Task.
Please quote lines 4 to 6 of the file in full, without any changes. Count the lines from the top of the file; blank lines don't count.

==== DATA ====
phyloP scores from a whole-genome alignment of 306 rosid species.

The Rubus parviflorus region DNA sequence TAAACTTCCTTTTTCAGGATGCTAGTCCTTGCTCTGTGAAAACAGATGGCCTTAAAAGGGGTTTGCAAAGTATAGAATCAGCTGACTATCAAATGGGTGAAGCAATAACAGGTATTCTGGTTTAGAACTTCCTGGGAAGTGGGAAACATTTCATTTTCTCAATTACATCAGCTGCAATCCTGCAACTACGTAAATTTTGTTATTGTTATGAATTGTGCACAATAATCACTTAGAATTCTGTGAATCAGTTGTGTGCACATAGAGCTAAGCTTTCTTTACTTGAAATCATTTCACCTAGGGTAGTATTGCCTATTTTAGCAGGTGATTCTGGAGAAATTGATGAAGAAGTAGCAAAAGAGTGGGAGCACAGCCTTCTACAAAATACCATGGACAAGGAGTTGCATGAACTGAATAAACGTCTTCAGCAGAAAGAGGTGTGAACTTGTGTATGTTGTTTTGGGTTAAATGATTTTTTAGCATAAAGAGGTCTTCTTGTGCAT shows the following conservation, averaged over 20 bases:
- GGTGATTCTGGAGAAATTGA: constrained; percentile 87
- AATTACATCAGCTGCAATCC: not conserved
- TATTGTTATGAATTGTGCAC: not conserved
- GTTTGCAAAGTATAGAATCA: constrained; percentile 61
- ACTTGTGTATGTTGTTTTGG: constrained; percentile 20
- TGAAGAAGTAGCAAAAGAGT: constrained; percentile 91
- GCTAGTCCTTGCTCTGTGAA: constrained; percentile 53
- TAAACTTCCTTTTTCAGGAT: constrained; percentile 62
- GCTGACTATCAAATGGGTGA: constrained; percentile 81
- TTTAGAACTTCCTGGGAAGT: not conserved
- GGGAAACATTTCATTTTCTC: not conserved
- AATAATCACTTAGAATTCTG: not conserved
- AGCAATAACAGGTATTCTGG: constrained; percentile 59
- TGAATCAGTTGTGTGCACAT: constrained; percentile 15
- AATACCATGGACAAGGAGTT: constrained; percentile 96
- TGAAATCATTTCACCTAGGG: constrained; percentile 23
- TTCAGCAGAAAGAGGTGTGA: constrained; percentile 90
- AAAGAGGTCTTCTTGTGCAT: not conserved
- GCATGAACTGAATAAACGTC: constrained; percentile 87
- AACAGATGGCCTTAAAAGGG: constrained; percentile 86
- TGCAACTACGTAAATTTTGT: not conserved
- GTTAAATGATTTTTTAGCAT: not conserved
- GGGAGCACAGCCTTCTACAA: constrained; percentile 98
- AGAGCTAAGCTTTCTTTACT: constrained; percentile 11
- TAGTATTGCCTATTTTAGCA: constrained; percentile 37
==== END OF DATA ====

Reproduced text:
- AATTACATCAGCTGCAATCC: not conserved
- TATTGTTATGAATTGTGCAC: not conserved
- GTTTGCAAAGTATAGAATCA: constrained; percentile 61